(7) TODAY’S BIRTHDAYS

[Compiled by Cat Eldridge.]

  • Born September 14 – Walter Koenig, 82. Obviously you know who he is. Author of Buck Alice and the Actor Robot which I assume is fiction, Chekov’s Enterprise: A Personal Journal of the Making of Star Trek-The Motion Picture and Warped Factors: A Neurotic’s Guide to the Universe. There’s also InAlienable, a SF film written and executive produced by him.
  • Born September 14 – Rowena Morrill, 75. Well-known for her genre illustration, and is one of the first female artists to impact paperback cover illustration. Her notable works include The Fantastic Art of Rowena, Imagine (France publication only), Imagination (Germany only), and The Art of Rowena.  Though nominated for the Hugo four times, she has not yet won, but has garnered the British Fantasy Award.

(8) COMICS SECTION.

  • It’s tough to be a schoolkid with an unusual name – Off the Mark.
  • A chance meeting with a dino pal from the neighborhood — Andertoons
  • WuMo raises the perpetual question – who decides where the story’s going, the writer or the characters?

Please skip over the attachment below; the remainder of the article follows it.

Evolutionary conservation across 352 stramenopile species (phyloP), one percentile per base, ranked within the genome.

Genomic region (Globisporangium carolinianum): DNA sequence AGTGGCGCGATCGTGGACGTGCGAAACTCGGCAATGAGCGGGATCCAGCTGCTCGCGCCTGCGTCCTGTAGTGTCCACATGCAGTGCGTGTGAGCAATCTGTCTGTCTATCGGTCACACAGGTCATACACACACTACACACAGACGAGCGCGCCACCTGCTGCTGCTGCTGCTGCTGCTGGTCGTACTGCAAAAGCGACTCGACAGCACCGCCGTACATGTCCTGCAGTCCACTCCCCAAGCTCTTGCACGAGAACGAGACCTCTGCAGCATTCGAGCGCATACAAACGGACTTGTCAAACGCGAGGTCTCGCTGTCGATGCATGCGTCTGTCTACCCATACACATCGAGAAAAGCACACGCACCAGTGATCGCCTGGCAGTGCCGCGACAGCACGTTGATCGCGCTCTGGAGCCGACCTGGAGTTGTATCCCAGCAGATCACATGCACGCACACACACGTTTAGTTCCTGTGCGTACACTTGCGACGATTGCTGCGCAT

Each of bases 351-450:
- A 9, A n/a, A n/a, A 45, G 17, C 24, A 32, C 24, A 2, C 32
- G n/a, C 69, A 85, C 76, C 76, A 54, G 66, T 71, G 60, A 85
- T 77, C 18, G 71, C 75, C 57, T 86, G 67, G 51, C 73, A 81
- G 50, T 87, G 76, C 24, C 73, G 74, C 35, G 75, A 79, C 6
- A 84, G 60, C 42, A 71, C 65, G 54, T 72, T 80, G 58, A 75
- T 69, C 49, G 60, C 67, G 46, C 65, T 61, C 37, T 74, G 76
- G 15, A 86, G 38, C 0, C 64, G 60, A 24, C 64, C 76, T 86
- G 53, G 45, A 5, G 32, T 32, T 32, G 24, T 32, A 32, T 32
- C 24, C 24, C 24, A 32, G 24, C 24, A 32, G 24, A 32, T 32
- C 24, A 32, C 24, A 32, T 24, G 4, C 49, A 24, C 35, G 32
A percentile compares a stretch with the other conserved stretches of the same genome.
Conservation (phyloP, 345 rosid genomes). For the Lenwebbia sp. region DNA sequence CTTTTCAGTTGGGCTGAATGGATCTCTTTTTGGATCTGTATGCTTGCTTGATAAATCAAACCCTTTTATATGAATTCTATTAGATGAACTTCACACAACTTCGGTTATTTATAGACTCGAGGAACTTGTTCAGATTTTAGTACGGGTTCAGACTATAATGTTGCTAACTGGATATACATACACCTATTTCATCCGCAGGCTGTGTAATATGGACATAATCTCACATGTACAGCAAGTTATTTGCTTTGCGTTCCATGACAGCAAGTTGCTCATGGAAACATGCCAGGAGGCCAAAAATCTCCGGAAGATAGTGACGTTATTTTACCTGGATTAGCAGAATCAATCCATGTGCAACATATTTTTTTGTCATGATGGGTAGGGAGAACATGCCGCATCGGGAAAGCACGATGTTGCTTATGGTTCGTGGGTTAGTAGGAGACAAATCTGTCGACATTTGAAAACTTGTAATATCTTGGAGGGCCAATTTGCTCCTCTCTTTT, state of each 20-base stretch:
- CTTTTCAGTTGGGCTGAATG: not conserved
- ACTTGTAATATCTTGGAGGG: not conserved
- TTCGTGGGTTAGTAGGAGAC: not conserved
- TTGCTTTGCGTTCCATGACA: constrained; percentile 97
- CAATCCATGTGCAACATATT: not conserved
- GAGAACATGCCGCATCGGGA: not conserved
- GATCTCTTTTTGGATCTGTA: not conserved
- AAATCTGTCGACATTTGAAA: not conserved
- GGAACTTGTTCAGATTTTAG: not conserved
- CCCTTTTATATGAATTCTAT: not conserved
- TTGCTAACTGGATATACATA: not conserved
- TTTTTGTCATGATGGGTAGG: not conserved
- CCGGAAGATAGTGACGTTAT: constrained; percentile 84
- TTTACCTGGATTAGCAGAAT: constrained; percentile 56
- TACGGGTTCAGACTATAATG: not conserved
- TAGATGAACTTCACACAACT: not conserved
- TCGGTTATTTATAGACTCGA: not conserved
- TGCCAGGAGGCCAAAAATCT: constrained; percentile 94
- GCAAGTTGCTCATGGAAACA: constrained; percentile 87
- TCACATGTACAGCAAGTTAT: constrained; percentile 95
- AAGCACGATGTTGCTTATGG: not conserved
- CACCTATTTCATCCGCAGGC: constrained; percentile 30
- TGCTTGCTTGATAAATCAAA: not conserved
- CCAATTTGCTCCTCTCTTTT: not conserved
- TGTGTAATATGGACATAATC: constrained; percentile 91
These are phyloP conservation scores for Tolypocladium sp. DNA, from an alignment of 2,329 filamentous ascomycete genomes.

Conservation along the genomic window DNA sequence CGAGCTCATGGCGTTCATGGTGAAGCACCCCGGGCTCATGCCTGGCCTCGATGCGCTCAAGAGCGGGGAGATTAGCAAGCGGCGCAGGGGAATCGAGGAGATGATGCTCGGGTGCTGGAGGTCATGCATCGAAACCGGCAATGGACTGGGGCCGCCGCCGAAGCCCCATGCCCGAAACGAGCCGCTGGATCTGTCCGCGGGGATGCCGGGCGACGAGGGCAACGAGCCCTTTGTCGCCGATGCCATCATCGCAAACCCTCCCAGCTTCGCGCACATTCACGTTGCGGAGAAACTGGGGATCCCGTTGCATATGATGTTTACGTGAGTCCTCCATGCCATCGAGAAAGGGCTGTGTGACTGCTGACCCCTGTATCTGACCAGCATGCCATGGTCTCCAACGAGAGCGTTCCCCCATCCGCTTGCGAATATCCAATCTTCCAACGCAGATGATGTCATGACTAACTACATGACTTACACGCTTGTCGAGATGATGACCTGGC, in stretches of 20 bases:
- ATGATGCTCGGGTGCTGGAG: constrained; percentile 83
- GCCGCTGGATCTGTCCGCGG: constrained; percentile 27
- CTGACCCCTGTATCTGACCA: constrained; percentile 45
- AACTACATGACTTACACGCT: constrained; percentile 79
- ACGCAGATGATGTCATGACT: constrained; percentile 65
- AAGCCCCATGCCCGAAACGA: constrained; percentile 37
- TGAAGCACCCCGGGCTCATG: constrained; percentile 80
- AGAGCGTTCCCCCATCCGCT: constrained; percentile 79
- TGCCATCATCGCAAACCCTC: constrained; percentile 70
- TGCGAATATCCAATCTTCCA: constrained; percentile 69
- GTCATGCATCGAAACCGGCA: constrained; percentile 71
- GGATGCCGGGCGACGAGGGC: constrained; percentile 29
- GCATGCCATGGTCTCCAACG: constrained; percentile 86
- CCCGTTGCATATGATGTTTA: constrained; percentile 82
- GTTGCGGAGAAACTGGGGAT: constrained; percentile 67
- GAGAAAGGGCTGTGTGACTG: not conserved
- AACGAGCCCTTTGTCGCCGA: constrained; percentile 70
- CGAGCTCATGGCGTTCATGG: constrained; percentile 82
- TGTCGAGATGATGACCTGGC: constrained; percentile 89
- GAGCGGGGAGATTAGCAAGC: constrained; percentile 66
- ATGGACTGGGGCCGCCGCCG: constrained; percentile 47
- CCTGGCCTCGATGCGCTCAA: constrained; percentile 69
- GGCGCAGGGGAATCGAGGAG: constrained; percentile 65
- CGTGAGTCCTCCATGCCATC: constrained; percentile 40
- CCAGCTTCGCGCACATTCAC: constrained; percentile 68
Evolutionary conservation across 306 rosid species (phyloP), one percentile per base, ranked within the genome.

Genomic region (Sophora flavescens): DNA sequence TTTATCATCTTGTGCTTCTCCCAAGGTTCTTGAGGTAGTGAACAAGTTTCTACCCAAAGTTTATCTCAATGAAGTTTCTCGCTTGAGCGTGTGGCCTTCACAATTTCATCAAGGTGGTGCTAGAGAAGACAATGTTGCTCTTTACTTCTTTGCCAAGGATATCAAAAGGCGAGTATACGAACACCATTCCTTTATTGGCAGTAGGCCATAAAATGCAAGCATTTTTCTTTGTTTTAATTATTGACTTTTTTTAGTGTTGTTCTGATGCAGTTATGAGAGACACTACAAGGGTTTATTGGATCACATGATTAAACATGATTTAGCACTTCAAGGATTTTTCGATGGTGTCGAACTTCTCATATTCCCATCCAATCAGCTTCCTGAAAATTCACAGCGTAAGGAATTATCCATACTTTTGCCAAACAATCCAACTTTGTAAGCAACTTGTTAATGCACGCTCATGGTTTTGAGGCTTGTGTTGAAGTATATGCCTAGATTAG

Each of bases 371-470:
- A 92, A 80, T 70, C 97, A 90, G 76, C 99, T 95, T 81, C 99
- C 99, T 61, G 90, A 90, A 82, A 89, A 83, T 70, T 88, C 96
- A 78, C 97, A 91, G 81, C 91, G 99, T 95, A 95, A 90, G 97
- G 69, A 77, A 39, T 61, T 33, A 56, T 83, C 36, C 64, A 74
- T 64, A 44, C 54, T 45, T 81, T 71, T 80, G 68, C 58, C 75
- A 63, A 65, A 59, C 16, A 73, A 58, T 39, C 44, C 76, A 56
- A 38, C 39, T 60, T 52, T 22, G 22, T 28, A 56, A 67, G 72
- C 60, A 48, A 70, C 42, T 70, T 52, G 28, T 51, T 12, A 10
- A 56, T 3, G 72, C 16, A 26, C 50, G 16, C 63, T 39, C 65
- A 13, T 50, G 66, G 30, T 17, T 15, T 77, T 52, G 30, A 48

• We’ll let you be the judge of this joke — Andertoons
  • Yipes! Is that what we’re eating? — Scandiavia and the World

(9) WE MADE IT! MexicanX Initiative participant Iliana Vargas has reported on the experience of attending the Worldcon: “Hibridaciones sinápticas: Habitar la alteridad en todas sus posibilidades: TheMexicanxInitiative en la Worldcon 76” (There’s’ a Google Translate English language version here – as always with GT, buyer beware!)

Creo que si alguien me preguntara por los momentos más significativos de mi vida, sin duda diría que lo fue el entrar al centro de convenciones y ver a tantas personas con las que me identifiqué de inmediato, haciéndome sentir que estaba en un lugar en el que nadie me juzgaría por mi rareza, sino que la compartiría conmigo.Porque de eso se trata la Worldcon: es un ecosistema en el que uno no necesita usar la máscara del ser social con que interactúa cada día para funcionar en el mundo convencional; simplemente se es, con toda la libertad y con todo lo necesario para mostrarlo, lo que uno ha construido en su propio imaginario individual. Es una fiesta que dura cinco días, en la que uno puede encarnar todo aquello que ha abrevado de la literatura, el cine, el cómic, la exploración sonora, las artes visuales y multimedia, para crear su propia comunidadunderground;una comunidad en la que permea un ambiente de respeto, de asombro y de curiosidad, de expectativa constante por lo que uno encontrará cada día en los pasillos, lo que escuchará en cada panel, lo que descubrirá en la zona de vendimia, lo que aprenderá al final de cada día….